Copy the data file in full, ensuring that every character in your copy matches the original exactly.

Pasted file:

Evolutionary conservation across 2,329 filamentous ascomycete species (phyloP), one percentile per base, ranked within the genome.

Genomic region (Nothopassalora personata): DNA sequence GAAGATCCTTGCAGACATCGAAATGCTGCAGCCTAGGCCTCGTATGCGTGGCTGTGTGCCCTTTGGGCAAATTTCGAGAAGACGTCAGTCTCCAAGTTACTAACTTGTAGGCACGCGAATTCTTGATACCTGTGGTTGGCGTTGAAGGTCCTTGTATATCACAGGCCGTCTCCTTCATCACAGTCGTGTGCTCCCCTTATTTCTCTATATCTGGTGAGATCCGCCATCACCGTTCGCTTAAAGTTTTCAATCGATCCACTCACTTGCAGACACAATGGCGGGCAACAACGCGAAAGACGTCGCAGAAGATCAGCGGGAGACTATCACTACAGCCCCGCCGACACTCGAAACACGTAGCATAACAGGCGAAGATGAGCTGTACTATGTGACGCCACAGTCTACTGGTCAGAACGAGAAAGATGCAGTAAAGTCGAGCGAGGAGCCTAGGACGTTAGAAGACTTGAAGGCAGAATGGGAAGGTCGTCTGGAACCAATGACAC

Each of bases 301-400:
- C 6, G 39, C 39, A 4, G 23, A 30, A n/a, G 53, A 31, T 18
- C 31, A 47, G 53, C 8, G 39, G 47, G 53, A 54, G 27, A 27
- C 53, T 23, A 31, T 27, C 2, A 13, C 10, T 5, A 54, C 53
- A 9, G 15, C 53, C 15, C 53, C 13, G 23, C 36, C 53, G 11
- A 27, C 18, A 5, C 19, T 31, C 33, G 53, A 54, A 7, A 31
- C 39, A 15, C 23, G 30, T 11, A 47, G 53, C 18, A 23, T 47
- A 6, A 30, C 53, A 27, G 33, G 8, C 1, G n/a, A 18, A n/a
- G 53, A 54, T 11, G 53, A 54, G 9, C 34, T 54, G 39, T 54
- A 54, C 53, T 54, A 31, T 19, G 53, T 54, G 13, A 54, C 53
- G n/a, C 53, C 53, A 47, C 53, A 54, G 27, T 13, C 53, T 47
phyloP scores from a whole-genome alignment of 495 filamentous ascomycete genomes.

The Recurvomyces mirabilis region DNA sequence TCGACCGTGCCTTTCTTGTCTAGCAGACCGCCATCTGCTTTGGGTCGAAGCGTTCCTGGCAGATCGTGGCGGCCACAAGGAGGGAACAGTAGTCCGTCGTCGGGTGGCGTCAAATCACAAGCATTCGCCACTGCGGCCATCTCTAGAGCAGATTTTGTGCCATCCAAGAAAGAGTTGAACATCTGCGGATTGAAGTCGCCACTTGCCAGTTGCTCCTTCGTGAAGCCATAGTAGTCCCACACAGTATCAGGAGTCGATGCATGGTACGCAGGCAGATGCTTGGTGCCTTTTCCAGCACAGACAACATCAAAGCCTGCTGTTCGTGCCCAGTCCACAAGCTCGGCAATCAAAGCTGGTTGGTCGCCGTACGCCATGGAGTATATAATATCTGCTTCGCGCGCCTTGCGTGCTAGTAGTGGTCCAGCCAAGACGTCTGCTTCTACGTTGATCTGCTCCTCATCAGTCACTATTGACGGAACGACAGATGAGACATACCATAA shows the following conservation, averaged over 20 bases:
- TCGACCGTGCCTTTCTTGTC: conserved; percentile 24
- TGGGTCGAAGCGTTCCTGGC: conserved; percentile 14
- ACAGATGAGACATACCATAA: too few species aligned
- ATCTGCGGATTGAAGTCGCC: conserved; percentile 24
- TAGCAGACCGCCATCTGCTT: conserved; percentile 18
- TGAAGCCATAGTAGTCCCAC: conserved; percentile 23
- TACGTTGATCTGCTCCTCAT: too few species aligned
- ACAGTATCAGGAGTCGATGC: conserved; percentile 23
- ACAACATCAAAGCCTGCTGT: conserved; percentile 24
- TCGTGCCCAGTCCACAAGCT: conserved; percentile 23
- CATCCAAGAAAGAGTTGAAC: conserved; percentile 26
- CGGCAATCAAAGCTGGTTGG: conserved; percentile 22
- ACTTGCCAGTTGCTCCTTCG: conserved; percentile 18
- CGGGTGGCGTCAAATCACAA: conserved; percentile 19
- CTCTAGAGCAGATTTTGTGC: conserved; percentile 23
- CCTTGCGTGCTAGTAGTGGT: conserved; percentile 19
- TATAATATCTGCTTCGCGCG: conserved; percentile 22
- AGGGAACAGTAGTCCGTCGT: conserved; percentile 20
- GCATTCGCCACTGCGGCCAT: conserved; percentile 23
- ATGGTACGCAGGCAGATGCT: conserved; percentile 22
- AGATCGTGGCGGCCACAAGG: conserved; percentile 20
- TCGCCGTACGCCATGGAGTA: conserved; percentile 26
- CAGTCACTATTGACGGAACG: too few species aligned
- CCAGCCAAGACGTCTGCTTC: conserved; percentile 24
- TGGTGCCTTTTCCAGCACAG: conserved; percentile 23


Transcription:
Evolutionary conservation across 2,329 filamentous ascomycete species (phyloP), one percentile per base, ranked within the genome.

Genomic region (Nothopassalora personata): DNA sequence GAAGATCCTTGCAGACATCGAAATGCTGCAGCCTAGGCCTCGTATGCGTGGCTGTGTGCCCTTTGGGCAAATTTCGAGAAGACGTCAGTCTCCAAGTTACTAACTTGTAGGCACGCGAATTCTTGATACCTGTGGTTGGCGTTGAAGGTCCTTGTATATCACAGGCCGTCTCCTTCATCACAGTCGTGTGCTCCCCTTATTTCTCTATATCTGGTGAGATCCGCCATCACCGTTCGCTTAAAGTTTTCAATCGATCCACTCACTTGCAGACACAATGGCGGGCAACAACGCGAAAGACGTCGCAGAAGATCAGCGGGAGACTATCACTACAGCCCCGCCGACACTCGAAACACGTAGCATAACAGGCGAAGATGAGCTGTACTATGTGACGCCACAGTCTACTGGTCAGAACGAGAAAGATGCAGTAAAGTCGAGCGAGGAGCCTAGGACGTTAGAAGACTTGAAGGCAGAATGGGAAGGTCGTCTGGAACCAATGACAC

Each of bases 301-400:
- C 6, G 39, C 39, A 4, G 23, A 30, A n/a, G 53, A 31, T 18
- C 31, A 47, G 53, C 8, G 39, G 47, G 53, A 54, G 27, A 27
- C 53, T 23, A 31, T 27, C 2, A 13, C 10, T 5, A 54, C 53
- A 9, G 15, C 53, C 15, C 53, C 13, G 23, C 36, C 53, G 11
- A 27, C 18, A 5, C 19, T 31, C 33, G 53, A 54, A 7, A 31
- C 39, A 15, C 23, G 30, T 11, A 47, G 53, C 18, A 23, T 47
- A 6, A 30, C 53, A 27, G 33, G 8, C 1, G n/a, A 18, A n/a
- G 53, A 54, T 11, G 53, A 54, G 9, C 34, T 54, G 39, T 54
- A 54, C 53, T 54, A 31, T 19, G 53, T 54, G 13, A 54, C 53
- G n/a, C 53, C 53, A 47, C 53, A 54, G 27, T 13, C 53, T 47
phyloP scores from a whole-genome alignment of 495 filamentous ascomycete genomes.

The Recurvomyces mirabilis region DNA sequence TCGACCGTGCCTTTCTTGTCTAGCAGACCGCCATCTGCTTTGGGTCGAAGCGTTCCTGGCAGATCGTGGCGGCCACAAGGAGGGAACAGTAGTCCGTCGTCGGGTGGCGTCAAATCACAAGCATTCGCCACTGCGGCCATCTCTAGAGCAGATTTTGTGCCATCCAAGAAAGAGTTGAACATCTGCGGATTGAAGTCGCCACTTGCCAGTTGCTCCTTCGTGAAGCCATAGTAGTCCCACACAGTATCAGGAGTCGATGCATGGTACGCAGGCAGATGCTTGGTGCCTTTTCCAGCACAGACAACATCAAAGCCTGCTGTTCGTGCCCAGTCCACAAGCTCGGCAATCAAAGCTGGTTGGTCGCCGTACGCCATGGAGTATATAATATCTGCTTCGCGCGCCTTGCGTGCTAGTAGTGGTCCAGCCAAGACGTCTGCTTCTACGTTGATCTGCTCCTCATCAGTCACTATTGACGGAACGACAGATGAGACATACCATAA shows the following conservation, averaged over 20 bases:
- TCGACCGTGCCTTTCTTGTC: conserved; percentile 24
- TGGGTCGAAGCGTTCCTGGC: conserved; percentile 14
- ACAGATGAGACATACCATAA: too few species aligned
- ATCTGCGGATTGAAGTCGCC: conserved; percentile 24
- TAGCAGACCGCCATCTGCTT: conserved; percentile 18
- TGAAGCCATAGTAGTCCCAC: conserved; percentile 23
- TACGTTGATCTGCTCCTCAT: too few species aligned
- ACAGTATCAGGAGTCGATGC: conserved; percentile 23
- ACAACATCAAAGCCTGCTGT: conserved; percentile 24
- TCGTGCCCAGTCCACAAGCT: conserved; percentile 23
- CATCCAAGAAAGAGTTGAAC: conserved; percentile 26
- CGGCAATCAAAGCTGGTTGG: conserved; percentile 22
- ACTTGCCAGTTGCTCCTTCG: conserved; percentile 18
- CGGGTGGCGTCAAATCACAA: conserved; percentile 19
- CTCTAGAGCAGATTTTGTGC: conserved; percentile 23
- CCTTGCGTGCTAGTAGTGGT: conserved; percentile 19
- TATAATATCTGCTTCGCGCG: conserved; percentile 22
- AGGGAACAGTAGTCCGTCGT: conserved; percentile 20
- GCATTCGCCACTGCGGCCAT: conserved; percentile 23
- ATGGTACGCAGGCAGATGCT: conserved; percentile 22
- AGATCGTGGCGGCCACAAGG: conserved; percentile 20
- TCGCCGTACGCCATGGAGTA: conserved; percentile 26
- CAGTCACTATTGACGGAACG: too few species aligned
- CCAGCCAAGACGTCTGCTTC: conserved; percentile 24
- TGGTGCCTTTTCCAGCACAG: conserved; percentile 23